Momservation: Anything worth doing comes with a price. This is an area where it’s okay to have expensive taste.
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It hurts to win.
And it should. It means you’ve left it all on the table to succeed.
But the pain is short-lived in the afterglow of accomplishment.
Even if that accomplishment is making and eating a batch of raw brownie mix without the kids finding out. The guilt fades—the glow of unshared chocolate stays.
I’ve always told my own kids that anything worth doing is rarely easy. It is the message I plan on sharing again this year with 100 other children.
That would be the middle school track and field athletes I will be coaching starting next week. A bunch of kids who all think they are the next Usain Bolt because no one can catch them playing tag and who think they get a trophy for just showing up.
Part of the growth process with these kids over a six-week season is moving them away from the Woody Allen train of thought that 80% of success is just showing up. The other part is that there are more events than the 100 yard dash and they can’t all be first.
After the first two meets I collect the kids who are finishing deep in the race (out of 5 million heats of 100’s) and ask, “Are you done finishing 4th, 5th, 6th? Are you ready to work a little harder, but get a better payoff now?”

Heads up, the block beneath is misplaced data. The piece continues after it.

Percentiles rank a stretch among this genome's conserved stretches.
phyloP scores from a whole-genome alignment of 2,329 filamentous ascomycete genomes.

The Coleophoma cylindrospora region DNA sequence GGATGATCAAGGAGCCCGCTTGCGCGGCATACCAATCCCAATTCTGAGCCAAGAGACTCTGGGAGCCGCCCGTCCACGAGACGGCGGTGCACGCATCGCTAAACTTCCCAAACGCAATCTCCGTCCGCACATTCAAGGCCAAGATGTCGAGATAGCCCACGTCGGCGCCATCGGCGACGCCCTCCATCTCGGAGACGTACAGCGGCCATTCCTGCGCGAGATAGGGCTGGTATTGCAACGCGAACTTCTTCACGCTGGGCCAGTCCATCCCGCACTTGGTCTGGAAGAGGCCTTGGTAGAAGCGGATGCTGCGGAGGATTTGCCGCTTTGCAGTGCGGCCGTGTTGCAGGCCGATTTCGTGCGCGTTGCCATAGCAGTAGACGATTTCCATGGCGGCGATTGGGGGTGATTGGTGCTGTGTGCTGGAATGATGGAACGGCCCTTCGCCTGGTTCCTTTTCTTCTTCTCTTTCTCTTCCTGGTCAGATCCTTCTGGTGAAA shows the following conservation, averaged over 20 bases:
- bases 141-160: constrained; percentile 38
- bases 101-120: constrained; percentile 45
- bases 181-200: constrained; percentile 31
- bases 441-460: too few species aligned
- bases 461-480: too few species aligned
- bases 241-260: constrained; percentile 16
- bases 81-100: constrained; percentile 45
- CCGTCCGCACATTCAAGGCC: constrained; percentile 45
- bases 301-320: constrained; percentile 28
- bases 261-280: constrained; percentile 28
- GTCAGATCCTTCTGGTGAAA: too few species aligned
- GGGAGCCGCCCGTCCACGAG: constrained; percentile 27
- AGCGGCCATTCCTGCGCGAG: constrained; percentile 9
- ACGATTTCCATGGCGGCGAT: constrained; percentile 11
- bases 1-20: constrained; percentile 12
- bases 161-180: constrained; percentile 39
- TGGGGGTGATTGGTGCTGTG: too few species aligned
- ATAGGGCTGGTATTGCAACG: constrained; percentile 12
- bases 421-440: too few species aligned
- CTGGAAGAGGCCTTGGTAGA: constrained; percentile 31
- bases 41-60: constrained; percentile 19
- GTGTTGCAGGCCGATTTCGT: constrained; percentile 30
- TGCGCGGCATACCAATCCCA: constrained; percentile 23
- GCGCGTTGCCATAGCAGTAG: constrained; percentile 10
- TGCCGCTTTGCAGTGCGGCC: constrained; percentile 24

And then I match them to what their natural talents are. Big, strong kid? Let’s try shot put. Fast, but short (and unable to compete with taller kids)? How about the 800 meters where size won’t make a difference to speed and endurance. Long legs—high jump or long jump. Not terribly athletic but a hard worker—the mile’s perfect. Thin competition because nobody wants to do the work of a mile.
But even if I set you up to succeed—I cannot do the work for you. Track is the same as any other sport, or any other aspect of life: You get out of it, what you put into it.
I teach these 6th, 7th, and 8th graders: Do you think Usain Bolt just gets up in the morning the fastest man in the world? No. He trains every day. He trains when he doesn’t want to train. He pushes through the sore muscles, the fatigue, the burning lungs. He’s dedicated and committed to what he wants to achieve—to be the fastest man in the world. That kind of drive to succeed comes with pain, both physical and mental. So he trains for it. He doesn’t win simply for being born Usain Bolt. He wins because he’s fought through the pain.
I tell my track kids, “You know who wins the race? Those who know how to best manage their pain. Because you’re all tired when you hit that last stretch. You’re all hitting the wall at the same place. You all want to win. The person who wins is the person who is not necessarily physically strongest, but mentally toughest. It is the person who trusts that their pain will be alleviated with the sense of accomplishment that comes from knowing that they could not have given an ounce more of themselves.”
So don’t just show up for practice. Show up to win.
And by winning I mean the pride of self-worth that you earned your place in life because you worked hard for it. Whether it’s winning the “race” or achieving a personal best, you know you couldn’t have given more of yourself. The pain endured in giving your all to get there is short lived. The euphoria of accomplishment is no match for it.
So let’s go be in pain.